Looking for the right cookware set for your home kitchen? There’s a swag on offer. Here I cover what to look for when choosing cookware that’s right for you along with some popular choices…
While ceramiccookwarehub.com‘s main focus is ceramic, when you’re looking for new or replacement cookware there’s more than just ceramic. There are heaps of options on the market. From my years of experience and the added research I’ve done over time, I’ve put together this guide to help you with info to deal with those uncertainties of differences or that feeling of overwhelm when you have so many choices.
What should a cookware set include?
You can combine pots and pans any way for your needs or wants, but as a starter, I’d recommend the following pieces for a basic cookware set to get you by in most cooking needs:
- a saucepan for boiling vegetables and cooking rice and pasta (2 qt)
- a sauté pan for browning and sautéing (10″)
- a stockpot for soup, seafood, or larger number of vegetables (8 qt)
A 4-quart and 6-quart saucepan and a medium and large frying pan will add more flexibility and a dutch oven and/or griddle pan will round your cooking options.
For a large family or for entertaining large parties, consider the larger-sized options available.
My main advice is to base the size and number of pieces on the number of individuals you’re cooking for and whether the assortment of pieces will cater to your cooking style and food preferences.
What features to look for in a cookware set
How to choose cookware? Knowing what you want is a good start. Your kitchen is special.
Ask yourself these questions as to whether the cookware set…
- Suits your cooktop
- Has the right assortment of pieces
- Meets your standard of quality
- Has a solid base
- Feels right when handling
- Resistant to heat of your stovetop or oven use
- Has lids designed for steam release
- Looks durable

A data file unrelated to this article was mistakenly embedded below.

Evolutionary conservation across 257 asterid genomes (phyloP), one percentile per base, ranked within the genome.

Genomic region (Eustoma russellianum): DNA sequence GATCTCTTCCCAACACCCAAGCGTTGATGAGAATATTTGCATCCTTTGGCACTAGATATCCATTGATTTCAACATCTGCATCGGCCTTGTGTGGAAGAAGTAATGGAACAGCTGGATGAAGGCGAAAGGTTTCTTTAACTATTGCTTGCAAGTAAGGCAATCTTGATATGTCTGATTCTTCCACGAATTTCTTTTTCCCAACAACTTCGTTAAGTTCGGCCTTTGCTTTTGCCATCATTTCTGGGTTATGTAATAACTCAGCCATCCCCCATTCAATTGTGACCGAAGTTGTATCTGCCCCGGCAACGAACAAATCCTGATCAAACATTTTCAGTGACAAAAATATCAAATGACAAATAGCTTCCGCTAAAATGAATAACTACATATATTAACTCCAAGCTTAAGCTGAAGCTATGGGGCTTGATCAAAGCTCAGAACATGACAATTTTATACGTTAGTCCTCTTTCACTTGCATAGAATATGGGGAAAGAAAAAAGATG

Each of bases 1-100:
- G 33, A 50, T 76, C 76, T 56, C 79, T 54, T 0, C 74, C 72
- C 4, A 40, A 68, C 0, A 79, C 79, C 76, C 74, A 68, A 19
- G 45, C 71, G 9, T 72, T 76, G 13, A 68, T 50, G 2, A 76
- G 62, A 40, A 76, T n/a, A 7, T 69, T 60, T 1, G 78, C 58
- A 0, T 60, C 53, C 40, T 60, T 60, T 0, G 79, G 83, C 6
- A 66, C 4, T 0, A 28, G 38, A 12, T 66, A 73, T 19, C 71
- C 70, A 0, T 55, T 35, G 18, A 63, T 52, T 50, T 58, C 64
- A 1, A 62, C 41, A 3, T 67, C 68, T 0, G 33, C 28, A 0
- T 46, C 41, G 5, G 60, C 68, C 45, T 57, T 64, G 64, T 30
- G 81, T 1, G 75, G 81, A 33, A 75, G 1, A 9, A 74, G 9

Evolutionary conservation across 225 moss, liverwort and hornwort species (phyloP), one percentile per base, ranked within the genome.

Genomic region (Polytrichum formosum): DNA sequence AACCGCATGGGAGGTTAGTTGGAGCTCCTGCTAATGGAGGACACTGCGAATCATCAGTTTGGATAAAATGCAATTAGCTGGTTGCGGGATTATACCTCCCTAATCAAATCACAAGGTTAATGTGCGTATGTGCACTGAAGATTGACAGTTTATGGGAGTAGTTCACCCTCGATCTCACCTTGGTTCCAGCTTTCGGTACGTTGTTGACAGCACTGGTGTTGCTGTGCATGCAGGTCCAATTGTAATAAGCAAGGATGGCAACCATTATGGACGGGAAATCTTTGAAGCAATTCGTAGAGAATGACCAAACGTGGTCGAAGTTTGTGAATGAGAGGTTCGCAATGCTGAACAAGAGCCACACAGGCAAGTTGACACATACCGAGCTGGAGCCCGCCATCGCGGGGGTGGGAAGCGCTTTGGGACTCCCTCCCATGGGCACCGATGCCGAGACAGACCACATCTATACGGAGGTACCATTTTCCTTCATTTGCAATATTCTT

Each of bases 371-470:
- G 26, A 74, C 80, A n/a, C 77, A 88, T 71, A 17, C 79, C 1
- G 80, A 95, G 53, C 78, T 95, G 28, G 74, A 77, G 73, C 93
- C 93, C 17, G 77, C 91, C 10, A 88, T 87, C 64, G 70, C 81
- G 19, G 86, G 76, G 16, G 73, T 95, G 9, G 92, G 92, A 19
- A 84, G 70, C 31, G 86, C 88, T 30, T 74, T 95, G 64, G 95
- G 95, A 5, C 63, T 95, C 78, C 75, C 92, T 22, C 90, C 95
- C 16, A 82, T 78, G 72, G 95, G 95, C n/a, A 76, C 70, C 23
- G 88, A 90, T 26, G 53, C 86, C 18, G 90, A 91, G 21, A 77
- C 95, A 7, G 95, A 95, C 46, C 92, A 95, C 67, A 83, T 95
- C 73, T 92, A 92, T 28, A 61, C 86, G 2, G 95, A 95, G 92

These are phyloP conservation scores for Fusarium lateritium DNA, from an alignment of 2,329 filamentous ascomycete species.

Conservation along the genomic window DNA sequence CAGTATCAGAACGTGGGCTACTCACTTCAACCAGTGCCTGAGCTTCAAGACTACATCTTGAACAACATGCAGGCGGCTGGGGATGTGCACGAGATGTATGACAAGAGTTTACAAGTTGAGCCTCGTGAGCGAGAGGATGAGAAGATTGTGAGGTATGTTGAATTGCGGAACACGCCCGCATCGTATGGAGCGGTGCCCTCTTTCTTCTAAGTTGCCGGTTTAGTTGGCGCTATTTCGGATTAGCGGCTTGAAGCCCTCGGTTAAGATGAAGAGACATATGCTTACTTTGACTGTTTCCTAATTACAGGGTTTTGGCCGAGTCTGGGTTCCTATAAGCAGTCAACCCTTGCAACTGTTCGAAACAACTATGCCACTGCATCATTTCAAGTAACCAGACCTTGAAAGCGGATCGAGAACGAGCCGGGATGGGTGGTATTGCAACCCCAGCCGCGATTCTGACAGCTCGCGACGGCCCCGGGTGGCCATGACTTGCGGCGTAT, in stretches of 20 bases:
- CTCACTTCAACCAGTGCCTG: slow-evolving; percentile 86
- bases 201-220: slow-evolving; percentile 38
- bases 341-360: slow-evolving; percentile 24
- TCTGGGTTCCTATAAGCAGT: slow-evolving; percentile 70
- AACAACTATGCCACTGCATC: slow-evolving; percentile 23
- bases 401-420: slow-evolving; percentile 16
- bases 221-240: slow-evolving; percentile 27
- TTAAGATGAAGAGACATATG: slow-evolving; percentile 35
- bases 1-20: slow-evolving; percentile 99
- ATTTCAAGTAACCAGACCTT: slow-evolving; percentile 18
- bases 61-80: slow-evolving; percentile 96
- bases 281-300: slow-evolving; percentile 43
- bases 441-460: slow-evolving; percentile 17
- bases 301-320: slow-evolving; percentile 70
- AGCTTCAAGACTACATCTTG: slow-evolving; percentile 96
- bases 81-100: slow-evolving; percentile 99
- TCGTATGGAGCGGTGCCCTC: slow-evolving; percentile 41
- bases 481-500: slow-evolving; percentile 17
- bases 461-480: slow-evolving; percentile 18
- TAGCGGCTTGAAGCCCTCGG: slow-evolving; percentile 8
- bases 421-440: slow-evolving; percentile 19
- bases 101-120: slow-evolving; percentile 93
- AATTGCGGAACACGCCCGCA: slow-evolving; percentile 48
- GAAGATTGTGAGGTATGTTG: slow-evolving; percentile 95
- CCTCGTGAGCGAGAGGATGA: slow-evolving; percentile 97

- Features nonstick (if that matters)
- Is easy to clean / Has low maintenance
- Is in your price range
Let’s look at these in more detail…
On what cooktops can I use the cookware
I always choose cookware that suits my cooktop. Makes sense. But, I’d also think about my future plans. Most pots and pans are good to go on gas, ceramic, and electric
- For induction ranges, you will need magnetic base materials, i.e., cookware with a ferrous base. Cast iron has a ferrous base but there are many others available. Generally induction cookware is more expensive than standard pots and pans.
If you have an induction cooktop or could possibly get one in the future, this is fairly important.
Cookware pieces to suit your needs
When looking for a new of replacement set, one of the things I consider is whether it has the right assortment and type of pieces for what I want and would use. The list of cookware pieces is many and some can be superfluous. Also consider your kitchen storage space — how or where you would store the pieces.
*The difference between a sauté pan and a skillet or frypan: A sauté pan has straight sides while the sides of a skillet are slanted. To understand the benefits of one over the other, see my article comparing these different pan types.
Features that make a difference:
- Rims — Slightly rolled rims will help with pouring whereas straight rims are better for tossing ingredients while cooking.
- Sides — Cookware with high vertical sides are best for simmering liquids whereas those with flared sides are good for evaporating liquids while cooking.
- Non stick — If you prepare simple low-fat meals or prefer the convenience of easy clean, consider cookware with a non-stick surface.
Standard of quality
With regards to quality, consider the standard you’re okay with in light of the price you’re willing to pay. Look for design features that can matter, for example, handles welded or fastened with screws — are they likely to stay secure?
You might want to look at whether the product is covered by a warranty, where the item was made, or the origins of the company and the feeling of trust you have in the brand name.
All the best cookware reviews will tell you that performance and design are what matters the most.
Base design and performance
I look for cookware with a solid base. Too thin of a base and I know I’ll risk having food burn and the pan warp. A flat base or a slightly concave one (like the bottom of a wine bottle) that will flatten on heating works best. Whereas, a curved base — one that’s bulging out — will have a hot spot — not ideal!
For fast and even heating performance, choose a base with a core that conducts heat well. This is why 3-ply or 5-ply stainless steel (like Made-In) have an inner conductive core, usually of aluminum, sometimes copper.
Made In Cookware
|10pc Stainless Steel Best Seller Set|
Made in US and Italy
Stay cool handles
Oven Safe Temperature: 800ºF
For slow cooking, you’re best with a pot that’s solid and holds the heat. Enameled cast iron and pure ceramic like Xtrema’s products are good options.